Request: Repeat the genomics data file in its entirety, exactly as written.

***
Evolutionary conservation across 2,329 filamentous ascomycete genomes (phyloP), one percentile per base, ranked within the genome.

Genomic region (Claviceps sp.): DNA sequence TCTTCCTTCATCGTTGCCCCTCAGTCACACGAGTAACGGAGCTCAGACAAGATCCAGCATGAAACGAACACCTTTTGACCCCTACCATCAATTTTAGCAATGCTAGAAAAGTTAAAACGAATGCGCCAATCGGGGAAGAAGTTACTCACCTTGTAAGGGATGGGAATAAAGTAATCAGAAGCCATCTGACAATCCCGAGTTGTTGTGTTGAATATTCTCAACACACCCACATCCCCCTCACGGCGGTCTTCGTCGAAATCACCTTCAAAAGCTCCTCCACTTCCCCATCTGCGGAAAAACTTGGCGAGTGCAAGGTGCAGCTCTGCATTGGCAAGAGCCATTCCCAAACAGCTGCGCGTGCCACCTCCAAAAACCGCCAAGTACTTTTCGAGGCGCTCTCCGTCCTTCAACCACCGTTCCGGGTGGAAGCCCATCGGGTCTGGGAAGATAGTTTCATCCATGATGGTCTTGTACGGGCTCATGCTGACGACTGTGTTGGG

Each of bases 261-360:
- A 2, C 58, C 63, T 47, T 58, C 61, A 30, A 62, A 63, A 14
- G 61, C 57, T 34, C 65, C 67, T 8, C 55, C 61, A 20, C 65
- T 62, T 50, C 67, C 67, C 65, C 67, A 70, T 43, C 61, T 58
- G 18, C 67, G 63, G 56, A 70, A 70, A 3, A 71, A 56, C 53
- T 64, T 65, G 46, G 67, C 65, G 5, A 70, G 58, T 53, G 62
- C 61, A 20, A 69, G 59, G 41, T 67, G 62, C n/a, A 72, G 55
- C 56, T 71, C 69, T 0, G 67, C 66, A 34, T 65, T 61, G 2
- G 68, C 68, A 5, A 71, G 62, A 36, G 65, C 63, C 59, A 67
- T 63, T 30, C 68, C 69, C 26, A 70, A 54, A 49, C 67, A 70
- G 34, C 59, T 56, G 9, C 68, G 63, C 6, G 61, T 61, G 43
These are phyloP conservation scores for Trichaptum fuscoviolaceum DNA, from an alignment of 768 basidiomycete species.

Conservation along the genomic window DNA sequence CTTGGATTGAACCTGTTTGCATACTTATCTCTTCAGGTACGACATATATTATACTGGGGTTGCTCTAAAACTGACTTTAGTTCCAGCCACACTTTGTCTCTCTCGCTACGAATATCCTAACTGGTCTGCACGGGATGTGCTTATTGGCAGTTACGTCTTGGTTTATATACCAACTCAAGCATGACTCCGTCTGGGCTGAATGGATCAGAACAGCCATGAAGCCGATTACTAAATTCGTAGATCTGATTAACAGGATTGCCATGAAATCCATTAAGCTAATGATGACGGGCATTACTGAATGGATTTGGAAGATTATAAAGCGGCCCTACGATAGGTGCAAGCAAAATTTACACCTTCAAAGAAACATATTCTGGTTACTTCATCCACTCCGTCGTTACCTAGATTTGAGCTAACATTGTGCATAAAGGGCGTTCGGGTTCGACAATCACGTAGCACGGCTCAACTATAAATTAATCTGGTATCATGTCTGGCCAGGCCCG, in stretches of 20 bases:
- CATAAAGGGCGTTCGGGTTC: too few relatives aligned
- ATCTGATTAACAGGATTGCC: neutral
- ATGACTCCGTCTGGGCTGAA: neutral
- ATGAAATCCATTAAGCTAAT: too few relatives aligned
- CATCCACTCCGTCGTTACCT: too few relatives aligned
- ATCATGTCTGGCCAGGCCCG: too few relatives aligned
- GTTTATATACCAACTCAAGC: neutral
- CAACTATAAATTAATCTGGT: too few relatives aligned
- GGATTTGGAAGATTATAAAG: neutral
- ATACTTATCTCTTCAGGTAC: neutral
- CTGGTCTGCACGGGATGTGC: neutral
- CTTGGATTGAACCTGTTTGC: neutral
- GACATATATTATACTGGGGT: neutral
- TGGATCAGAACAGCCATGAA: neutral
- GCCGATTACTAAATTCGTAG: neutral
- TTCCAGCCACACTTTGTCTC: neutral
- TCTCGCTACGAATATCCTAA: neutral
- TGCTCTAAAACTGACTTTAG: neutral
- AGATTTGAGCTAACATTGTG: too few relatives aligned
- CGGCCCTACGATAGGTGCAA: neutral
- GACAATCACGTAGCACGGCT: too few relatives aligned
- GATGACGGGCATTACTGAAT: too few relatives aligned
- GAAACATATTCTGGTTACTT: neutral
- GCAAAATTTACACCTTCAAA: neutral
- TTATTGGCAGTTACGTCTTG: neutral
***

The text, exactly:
Evolutionary conservation across 2,329 filamentous ascomycete genomes (phyloP), one percentile per base, ranked within the genome.

Genomic region (Claviceps sp.): DNA sequence TCTTCCTTCATCGTTGCCCCTCAGTCACACGAGTAACGGAGCTCAGACAAGATCCAGCATGAAACGAACACCTTTTGACCCCTACCATCAATTTTAGCAATGCTAGAAAAGTTAAAACGAATGCGCCAATCGGGGAAGAAGTTACTCACCTTGTAAGGGATGGGAATAAAGTAATCAGAAGCCATCTGACAATCCCGAGTTGTTGTGTTGAATATTCTCAACACACCCACATCCCCCTCACGGCGGTCTTCGTCGAAATCACCTTCAAAAGCTCCTCCACTTCCCCATCTGCGGAAAAACTTGGCGAGTGCAAGGTGCAGCTCTGCATTGGCAAGAGCCATTCCCAAACAGCTGCGCGTGCCACCTCCAAAAACCGCCAAGTACTTTTCGAGGCGCTCTCCGTCCTTCAACCACCGTTCCGGGTGGAAGCCCATCGGGTCTGGGAAGATAGTTTCATCCATGATGGTCTTGTACGGGCTCATGCTGACGACTGTGTTGGG

Each of bases 261-360:
- A 2, C 58, C 63, T 47, T 58, C 61, A 30, A 62, A 63, A 14
- G 61, C 57, T 34, C 65, C 67, T 8, C 55, C 61, A 20, C 65
- T 62, T 50, C 67, C 67, C 65, C 67, A 70, T 43, C 61, T 58
- G 18, C 67, G 63, G 56, A 70, A 70, A 3, A 71, A 56, C 53
- T 64, T 65, G 46, G 67, C 65, G 5, A 70, G 58, T 53, G 62
- C 61, A 20, A 69, G 59, G 41, T 67, G 62, C n/a, A 72, G 55
- C 56, T 71, C 69, T 0, G 67, C 66, A 34, T 65, T 61, G 2
- G 68, C 68, A 5, A 71, G 62, A 36, G 65, C 63, C 59, A 67
- T 63, T 30, C 68, C 69, C 26, A 70, A 54, A 49, C 67, A 70
- G 34, C 59, T 56, G 9, C 68, G 63, C 6, G 61, T 61, G 43
These are phyloP conservation scores for Trichaptum fuscoviolaceum DNA, from an alignment of 768 basidiomycete species.

Conservation along the genomic window DNA sequence CTTGGATTGAACCTGTTTGCATACTTATCTCTTCAGGTACGACATATATTATACTGGGGTTGCTCTAAAACTGACTTTAGTTCCAGCCACACTTTGTCTCTCTCGCTACGAATATCCTAACTGGTCTGCACGGGATGTGCTTATTGGCAGTTACGTCTTGGTTTATATACCAACTCAAGCATGACTCCGTCTGGGCTGAATGGATCAGAACAGCCATGAAGCCGATTACTAAATTCGTAGATCTGATTAACAGGATTGCCATGAAATCCATTAAGCTAATGATGACGGGCATTACTGAATGGATTTGGAAGATTATAAAGCGGCCCTACGATAGGTGCAAGCAAAATTTACACCTTCAAAGAAACATATTCTGGTTACTTCATCCACTCCGTCGTTACCTAGATTTGAGCTAACATTGTGCATAAAGGGCGTTCGGGTTCGACAATCACGTAGCACGGCTCAACTATAAATTAATCTGGTATCATGTCTGGCCAGGCCCG, in stretches of 20 bases:
- CATAAAGGGCGTTCGGGTTC: too few relatives aligned
- ATCTGATTAACAGGATTGCC: neutral
- ATGACTCCGTCTGGGCTGAA: neutral
- ATGAAATCCATTAAGCTAAT: too few relatives aligned
- CATCCACTCCGTCGTTACCT: too few relatives aligned
- ATCATGTCTGGCCAGGCCCG: too few relatives aligned
- GTTTATATACCAACTCAAGC: neutral
- CAACTATAAATTAATCTGGT: too few relatives aligned
- GGATTTGGAAGATTATAAAG: neutral
- ATACTTATCTCTTCAGGTAC: neutral
- CTGGTCTGCACGGGATGTGC: neutral
- CTTGGATTGAACCTGTTTGC: neutral
- GACATATATTATACTGGGGT: neutral
- TGGATCAGAACAGCCATGAA: neutral
- GCCGATTACTAAATTCGTAG: neutral
- TTCCAGCCACACTTTGTCTC: neutral
- TCTCGCTACGAATATCCTAA: neutral
- TGCTCTAAAACTGACTTTAG: neutral
- AGATTTGAGCTAACATTGTG: too few relatives aligned
- CGGCCCTACGATAGGTGCAA: neutral
- GACAATCACGTAGCACGGCT: too few relatives aligned
- GATGACGGGCATTACTGAAT: too few relatives aligned
- GAAACATATTCTGGTTACTT: neutral
- GCAAAATTTACACCTTCAAA: neutral
- TTATTGGCAGTTACGTCTTG: neutral